Perhaps that is the beauty in an establishment like Hollingshead, tradition. Think about the bars that you or I frequent on a regular basis. Is there anything special, unique, or timeless about them? Is there anything to my local watering hole that brings about a sense of pride and self-identification to it? Every time I visit I feel as though I’ve only caught a short glimpse of Orange County beer history. There are other bars with a larger selection, there are other bars that I would feel more comfortable in, and there are other bars that I hold a profound affection for. Yet I cannot deny, of all the barstools I have sat at, there are none that hold a legacy that is embodied by Hollingshead.

Cheers,

EO

 

About Kristofor Barnes

Kip is the founder of Bierkast and co-founder of Los Angeles Ale Works. Picking up home brewing after college, he has since become an accomplished award winning home brewer, LA Beer Blogger, and author of the Beer Lover's Guide to Southern California. Kip is a graduate of the University of Southern California's School of Cinema Television. He lives in Inglewood, CA with his sciency wife Katie. Follow him @bierkast or #FollowTheLAAW @laaleworks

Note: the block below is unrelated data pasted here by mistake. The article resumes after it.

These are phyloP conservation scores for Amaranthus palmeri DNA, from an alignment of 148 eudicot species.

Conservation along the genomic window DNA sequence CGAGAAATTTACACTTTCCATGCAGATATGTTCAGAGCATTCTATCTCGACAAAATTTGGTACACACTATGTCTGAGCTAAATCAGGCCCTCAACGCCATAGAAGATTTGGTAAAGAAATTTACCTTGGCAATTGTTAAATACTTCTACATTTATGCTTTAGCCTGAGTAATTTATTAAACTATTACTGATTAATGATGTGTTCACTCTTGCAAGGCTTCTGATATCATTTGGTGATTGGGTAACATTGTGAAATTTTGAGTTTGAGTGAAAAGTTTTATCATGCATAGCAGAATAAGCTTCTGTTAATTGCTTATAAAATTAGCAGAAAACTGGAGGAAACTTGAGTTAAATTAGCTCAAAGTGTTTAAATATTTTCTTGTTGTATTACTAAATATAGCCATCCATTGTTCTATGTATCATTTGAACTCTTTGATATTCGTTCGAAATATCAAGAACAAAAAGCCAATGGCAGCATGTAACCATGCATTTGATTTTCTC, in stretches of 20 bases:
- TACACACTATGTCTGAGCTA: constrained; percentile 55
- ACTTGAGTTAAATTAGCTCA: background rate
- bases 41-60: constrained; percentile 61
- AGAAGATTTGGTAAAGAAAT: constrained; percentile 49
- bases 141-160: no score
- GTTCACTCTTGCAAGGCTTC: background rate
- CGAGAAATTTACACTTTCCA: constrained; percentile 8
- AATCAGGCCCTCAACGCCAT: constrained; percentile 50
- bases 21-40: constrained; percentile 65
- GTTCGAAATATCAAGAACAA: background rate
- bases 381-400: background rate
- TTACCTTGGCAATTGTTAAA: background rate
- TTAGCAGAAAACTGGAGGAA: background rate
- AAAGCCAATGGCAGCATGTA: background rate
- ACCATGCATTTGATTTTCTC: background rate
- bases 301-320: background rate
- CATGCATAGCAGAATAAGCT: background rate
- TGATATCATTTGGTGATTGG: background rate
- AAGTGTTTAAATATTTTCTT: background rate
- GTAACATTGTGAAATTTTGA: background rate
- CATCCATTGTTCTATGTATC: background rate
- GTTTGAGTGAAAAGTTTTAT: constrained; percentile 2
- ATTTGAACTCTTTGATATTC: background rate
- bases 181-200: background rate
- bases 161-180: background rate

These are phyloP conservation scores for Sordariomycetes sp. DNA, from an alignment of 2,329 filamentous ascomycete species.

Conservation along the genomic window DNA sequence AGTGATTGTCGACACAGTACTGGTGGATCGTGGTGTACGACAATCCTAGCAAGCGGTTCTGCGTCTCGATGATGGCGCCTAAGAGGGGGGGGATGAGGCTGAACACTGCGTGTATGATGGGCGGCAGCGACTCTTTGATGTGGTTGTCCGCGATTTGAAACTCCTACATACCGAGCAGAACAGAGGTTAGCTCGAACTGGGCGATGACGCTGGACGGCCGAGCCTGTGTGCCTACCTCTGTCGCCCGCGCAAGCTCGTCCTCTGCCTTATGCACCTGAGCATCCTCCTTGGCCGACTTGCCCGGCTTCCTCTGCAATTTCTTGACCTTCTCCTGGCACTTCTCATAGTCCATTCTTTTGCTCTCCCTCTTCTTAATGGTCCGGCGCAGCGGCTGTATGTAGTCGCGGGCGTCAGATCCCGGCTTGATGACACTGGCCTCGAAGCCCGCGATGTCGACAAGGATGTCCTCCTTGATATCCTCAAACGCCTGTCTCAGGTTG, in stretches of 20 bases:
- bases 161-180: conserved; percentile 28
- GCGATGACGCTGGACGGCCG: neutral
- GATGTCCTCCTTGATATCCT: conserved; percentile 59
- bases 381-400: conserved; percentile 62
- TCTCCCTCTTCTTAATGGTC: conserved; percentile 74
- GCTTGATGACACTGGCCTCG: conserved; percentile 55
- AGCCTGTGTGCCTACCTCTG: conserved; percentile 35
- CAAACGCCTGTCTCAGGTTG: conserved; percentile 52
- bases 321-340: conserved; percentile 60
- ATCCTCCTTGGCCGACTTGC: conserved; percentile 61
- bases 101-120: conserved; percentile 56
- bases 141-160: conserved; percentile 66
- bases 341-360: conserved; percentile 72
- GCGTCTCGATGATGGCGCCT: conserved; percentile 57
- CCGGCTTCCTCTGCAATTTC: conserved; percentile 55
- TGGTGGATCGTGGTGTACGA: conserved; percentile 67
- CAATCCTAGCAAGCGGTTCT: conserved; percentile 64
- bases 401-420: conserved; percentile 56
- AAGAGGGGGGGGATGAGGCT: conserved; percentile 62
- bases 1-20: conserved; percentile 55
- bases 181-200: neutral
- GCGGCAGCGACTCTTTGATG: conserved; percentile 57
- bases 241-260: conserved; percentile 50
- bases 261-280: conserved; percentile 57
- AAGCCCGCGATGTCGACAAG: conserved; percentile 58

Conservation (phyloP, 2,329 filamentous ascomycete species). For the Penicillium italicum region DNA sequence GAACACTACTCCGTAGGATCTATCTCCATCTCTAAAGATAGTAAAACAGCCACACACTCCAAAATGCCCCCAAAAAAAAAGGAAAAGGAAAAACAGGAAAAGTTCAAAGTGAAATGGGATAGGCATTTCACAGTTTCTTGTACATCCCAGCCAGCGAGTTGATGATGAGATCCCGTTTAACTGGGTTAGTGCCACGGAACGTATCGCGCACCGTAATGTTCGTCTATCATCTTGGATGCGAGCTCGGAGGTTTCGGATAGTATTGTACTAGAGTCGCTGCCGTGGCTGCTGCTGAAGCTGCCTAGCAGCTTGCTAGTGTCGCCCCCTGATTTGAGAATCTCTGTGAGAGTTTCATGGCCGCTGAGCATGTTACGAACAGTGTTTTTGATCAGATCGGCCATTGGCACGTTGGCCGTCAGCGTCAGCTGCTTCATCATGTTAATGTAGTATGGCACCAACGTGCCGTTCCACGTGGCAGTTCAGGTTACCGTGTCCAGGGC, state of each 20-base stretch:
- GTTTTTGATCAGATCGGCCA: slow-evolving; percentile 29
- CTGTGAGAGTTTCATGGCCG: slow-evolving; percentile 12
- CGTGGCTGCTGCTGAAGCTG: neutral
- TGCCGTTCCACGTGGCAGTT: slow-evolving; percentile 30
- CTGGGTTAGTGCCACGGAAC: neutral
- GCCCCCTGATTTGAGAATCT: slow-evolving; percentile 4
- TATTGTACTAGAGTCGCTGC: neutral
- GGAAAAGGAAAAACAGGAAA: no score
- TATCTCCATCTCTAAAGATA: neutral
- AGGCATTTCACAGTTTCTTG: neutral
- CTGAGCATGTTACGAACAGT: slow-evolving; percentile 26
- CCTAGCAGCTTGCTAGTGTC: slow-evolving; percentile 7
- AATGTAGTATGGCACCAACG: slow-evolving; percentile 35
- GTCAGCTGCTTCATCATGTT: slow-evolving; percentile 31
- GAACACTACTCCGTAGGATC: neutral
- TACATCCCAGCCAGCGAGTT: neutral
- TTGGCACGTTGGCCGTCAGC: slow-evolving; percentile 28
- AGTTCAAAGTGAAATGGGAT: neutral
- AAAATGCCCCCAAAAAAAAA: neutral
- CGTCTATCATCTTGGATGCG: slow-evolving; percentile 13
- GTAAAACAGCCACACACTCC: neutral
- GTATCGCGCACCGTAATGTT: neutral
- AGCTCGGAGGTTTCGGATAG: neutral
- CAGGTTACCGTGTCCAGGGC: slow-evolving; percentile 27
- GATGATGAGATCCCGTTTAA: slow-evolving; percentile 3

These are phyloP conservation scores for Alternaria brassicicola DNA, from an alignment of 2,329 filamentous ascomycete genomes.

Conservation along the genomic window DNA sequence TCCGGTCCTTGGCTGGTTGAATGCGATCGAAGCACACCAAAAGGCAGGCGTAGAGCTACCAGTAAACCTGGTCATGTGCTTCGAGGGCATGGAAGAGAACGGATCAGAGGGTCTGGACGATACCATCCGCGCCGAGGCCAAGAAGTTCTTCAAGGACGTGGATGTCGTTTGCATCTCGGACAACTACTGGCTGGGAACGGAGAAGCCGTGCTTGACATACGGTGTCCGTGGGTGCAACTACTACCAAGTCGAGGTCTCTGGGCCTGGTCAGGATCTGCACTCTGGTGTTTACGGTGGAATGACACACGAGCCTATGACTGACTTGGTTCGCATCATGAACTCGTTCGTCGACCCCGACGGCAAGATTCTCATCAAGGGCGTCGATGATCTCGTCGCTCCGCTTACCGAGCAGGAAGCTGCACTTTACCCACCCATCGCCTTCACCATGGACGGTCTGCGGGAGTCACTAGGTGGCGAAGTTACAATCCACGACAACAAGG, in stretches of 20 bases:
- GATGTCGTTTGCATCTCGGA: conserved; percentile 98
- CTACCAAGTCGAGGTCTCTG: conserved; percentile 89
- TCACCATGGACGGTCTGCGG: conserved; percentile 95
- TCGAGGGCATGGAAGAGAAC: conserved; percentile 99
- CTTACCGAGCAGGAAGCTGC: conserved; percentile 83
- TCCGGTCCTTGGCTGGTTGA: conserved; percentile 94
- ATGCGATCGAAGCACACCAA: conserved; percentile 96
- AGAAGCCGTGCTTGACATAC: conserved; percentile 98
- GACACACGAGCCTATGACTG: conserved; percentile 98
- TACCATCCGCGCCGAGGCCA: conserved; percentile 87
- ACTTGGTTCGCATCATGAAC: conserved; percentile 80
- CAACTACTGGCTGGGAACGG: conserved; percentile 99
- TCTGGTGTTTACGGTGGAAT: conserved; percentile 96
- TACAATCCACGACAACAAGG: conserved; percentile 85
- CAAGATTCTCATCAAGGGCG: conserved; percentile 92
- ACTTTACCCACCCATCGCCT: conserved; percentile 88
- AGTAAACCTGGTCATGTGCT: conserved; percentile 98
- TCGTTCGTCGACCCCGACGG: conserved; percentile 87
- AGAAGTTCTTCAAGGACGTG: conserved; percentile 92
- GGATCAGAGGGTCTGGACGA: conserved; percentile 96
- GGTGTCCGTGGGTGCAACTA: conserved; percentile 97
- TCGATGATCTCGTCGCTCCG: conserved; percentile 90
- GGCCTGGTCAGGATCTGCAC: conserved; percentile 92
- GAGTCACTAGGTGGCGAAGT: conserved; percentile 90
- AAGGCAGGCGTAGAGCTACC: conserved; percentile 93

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1 Comment

  1. Eric Ortega:

    Eric here. Slight mistake in my history concerning;

    ” the fair trade laws in the early to mid-1980s left American stores awash in cheap state subsidized European wines.”

    The fair trade laws were enacted in the mid-1980s in reaction to American trade deficits against competing nations in various consumer industries; the growing presence of the Japanese auto market in the American economy being a notable example. Of course It is my mistake, didn’t check that fact at the time, and I apologize.

    Some evidence of the threat cheap, high-quality European wines created can be gleaned from the 1988 Fortune Magazine spotlight;

    http://money.cnn.com/magazines/fortune/fortune_archive/1988/09/12/71016/index.htm

    Admittedly I’m not a wine specialist and my grasp on Economic history is only developing. I’ll do my best to ensure false information is not included in future articles.

    Cheers,

    EO